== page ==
Stokeland: Predictions for the Copeland & Stoke Central By-elections

Stokeland; Robert Peston’s accidental portmanteau for the Stoke Central and Copeland by-elections, provides a handy shorthand for what have become two complicated and multi-layered parliamentary contests.

It shouldn’t be like this. In a different political climate, two by-elections in ‘safe’ Labour seats and mid-way through a second Conservative term, would be unremarkable and predictable events in their own right. But against the backdrop of Brexit and Labour’s continued polling woes, Stokeland has come to represent the very soul of Labour’s struggle for political survival.

So in an attempt to cut through the histrionics (mine included), I’ve analysed the statistics and waded through the opinions, to come up with the following predictions:

Copeland

Labour will scrape through to victory, with the Conservatives coming in a close second (and with an increased vote share). There have been reports concerning the effectiveness of the local party’s ground operation. However, of more significance is Theresa May’s refusal on two-occasions, to claim whether or not she opposes the closure of the maternity wing at West Cumberland Hospital. This, coupled with Labour’s controversial messaging on the impact of the proposed closure, should just tip the result in Labour’s favour. A significantly reduced majority however, will store up problems for the party further down the line. Comparisons have already been made with the 1983 Darlington by-election, which Labour held with a reduced majority, only to lose to the Conservatives three months later at the 1983 General Election. This was also during a period of poor poll ratings for Labour, under Michael Foot’s leadership.

UKIP and the Liberal Democrats will retain third and fourth position respectively, with the pro-Europe Lib Dems also increasing their vote share. Although Copeland voted to leave the EU by an estimated 60%, the Lib Dems have been making gains in local elections in both remain and leave constituencies. They have recent form in the December 2016 Sleaford and North Hykenahm by-election, where they were the only main party to increase their vote share (5.3%); this, in a constituency that voted to leave the EU by an estimated 62%.

The Green Party will finish fifth, with little change in vote share on the 2015 General Election result.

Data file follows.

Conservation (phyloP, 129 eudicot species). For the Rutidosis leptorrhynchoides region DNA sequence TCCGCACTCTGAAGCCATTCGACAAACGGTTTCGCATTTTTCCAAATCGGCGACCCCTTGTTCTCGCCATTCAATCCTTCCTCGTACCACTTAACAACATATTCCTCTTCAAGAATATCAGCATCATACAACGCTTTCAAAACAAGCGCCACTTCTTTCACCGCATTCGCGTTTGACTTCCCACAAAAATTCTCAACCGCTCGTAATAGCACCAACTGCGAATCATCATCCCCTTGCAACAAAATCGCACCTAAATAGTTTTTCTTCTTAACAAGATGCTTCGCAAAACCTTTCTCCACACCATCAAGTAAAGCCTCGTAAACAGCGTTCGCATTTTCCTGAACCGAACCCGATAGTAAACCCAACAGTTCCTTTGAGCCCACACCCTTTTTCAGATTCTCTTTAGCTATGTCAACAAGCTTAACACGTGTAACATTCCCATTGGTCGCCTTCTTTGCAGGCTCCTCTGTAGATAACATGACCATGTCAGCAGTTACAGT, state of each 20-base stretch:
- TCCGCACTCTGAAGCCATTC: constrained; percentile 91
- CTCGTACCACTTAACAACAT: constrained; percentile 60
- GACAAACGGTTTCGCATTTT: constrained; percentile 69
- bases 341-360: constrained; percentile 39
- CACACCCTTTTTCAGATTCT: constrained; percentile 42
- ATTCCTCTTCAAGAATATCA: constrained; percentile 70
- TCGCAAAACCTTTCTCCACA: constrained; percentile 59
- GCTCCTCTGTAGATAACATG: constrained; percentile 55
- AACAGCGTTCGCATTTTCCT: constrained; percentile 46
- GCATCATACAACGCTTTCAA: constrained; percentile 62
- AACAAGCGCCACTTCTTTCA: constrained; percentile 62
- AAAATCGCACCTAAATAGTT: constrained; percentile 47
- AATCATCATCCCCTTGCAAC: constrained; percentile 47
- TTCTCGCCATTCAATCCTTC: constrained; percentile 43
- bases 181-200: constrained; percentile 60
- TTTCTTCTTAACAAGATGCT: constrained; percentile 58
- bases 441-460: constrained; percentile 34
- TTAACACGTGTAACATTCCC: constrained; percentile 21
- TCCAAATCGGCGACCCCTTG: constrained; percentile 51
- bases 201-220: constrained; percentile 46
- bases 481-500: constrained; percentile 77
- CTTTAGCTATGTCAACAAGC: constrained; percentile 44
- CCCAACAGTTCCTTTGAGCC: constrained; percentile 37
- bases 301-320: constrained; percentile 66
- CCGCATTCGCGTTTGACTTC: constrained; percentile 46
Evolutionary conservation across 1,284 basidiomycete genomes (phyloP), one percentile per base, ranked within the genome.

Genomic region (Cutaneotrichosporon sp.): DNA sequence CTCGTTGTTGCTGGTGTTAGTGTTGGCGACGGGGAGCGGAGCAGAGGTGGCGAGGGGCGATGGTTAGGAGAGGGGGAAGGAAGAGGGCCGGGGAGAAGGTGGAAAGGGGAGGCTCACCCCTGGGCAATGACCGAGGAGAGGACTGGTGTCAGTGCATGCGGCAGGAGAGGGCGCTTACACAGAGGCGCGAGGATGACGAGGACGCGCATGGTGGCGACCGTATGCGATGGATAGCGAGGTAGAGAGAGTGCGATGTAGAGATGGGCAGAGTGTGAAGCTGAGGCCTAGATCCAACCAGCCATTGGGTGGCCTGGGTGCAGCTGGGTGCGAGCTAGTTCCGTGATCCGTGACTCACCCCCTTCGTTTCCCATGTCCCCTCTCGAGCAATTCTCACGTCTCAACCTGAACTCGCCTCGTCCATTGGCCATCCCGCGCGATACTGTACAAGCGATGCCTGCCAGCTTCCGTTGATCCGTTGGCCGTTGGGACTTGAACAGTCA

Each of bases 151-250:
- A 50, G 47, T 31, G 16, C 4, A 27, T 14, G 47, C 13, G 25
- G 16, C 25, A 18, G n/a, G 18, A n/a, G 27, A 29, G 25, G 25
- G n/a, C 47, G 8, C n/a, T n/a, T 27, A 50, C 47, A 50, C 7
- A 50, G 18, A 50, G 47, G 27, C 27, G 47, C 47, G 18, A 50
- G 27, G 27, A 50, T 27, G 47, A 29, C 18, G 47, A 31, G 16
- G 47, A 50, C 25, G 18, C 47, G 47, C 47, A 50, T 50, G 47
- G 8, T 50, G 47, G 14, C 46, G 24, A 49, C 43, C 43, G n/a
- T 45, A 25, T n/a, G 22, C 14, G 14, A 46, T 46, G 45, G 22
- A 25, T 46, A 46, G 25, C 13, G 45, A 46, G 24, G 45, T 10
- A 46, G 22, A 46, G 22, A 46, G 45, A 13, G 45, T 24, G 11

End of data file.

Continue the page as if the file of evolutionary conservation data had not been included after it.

Stoke Central

Labour retain a larger majority in Stoke Central (17 points) than in Copeland (7 points) and will hold the seat, albeit with a reduction in said majority. Gareth Snell’s offensive Twitter remarks aside, the party should be able to rely on a loyal Labour vote, borne out of retaining a majority in what has been a Labour stronghold since the constituency’s creation in 1950. Moreover, Paul Nuttall’s continued campaign of political kamikaze (the false Hillsborough claim being the latest in an embarrassing list of ‘alternative facts’) appears to be turning voters off to UKIP.

The Conservatives will therefore leap-frog UKIP into second place, delivering a severe blow to UKIP’s aspiration in ‘replacing the Labour Party’ as the country’s official opposition. The Tories under May, have been canny in their approach to by-elections. Their decision not to field a candidate in Richmond Park was a smart one. By allowing Zac Goldsmith free reign in his own beauty contest, the Conservatives were able to distance themselves from the resulting Lib Dem defeat. If he had won, they would be able to count on Goldsmith’s votes in line with the Tory whip. In Stoke, the Conservatives initially planed a low-key campaign, concentrating efforts on the more marginal Copeland; viewing Stoke as a two-horse race between Labour and UKIP. Again, a clever move based on how the election looked on paper. But life came at Gareth Snell and Paul Nuttall fast and sensing blood, May’s late campaign visit to the constituency, was a sign that she now sees Stoke as being ‘in-play’. Whilst this may be too little, too late to impact on this result, May is playing a long-game towards an eventual Conservative victory in the next General Election. The Tory approach to both Richmond and Stoke, demonstrates that the party has no qualms in following an informal ‘regressive alliance’ strategy, when it is politically expedient for them to do so.

This of course leaves UKIP in third place, further cementing the theory that the party doesn’t have the ground operation or political nous to win first past the post elections. Moreover, it highlights the question already on many peoples lips; what is the point of UKIP when the Conservative Party, with a proven track record of government, is already committed to delivering a hard Brexit? Surely a question that the Stoke electorate, who voted an estimated 65% to leave the EU, are also asking themselves.

As per my Copeland predictions and for the very same reasons, the Lib Dems and the Greens will finish fourth and fifth respectively.

Conclusion

A Stokeland Labour victory will not settle the party’s leadership question, even temporarily. The hard-left will spin the result as a Jeremy Corbyn victory, whilst the rest of the party will view it as an endorsement of the two moderate candidates; Gillian Troughton and Gareth Snell.

A UKIP loss in Stoke will be a significant blow to the party’s raison d’être, and whilst the Conservatives may gain respect for their national electioneering strategy, Theresa May’s aparent inability to properly grasp the issues that matter to most voters (the NHS being a good case in point), will be a cause of concern for some in her party.

The Copeland and Stoke Central By-elections will be held on Thursday 23 February, with results likely to be decalred in the early hours of the Friday morning.

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Andy Goss

Andy Goss

Political Geek. Freelance Writer. Election Commentary/Analysis.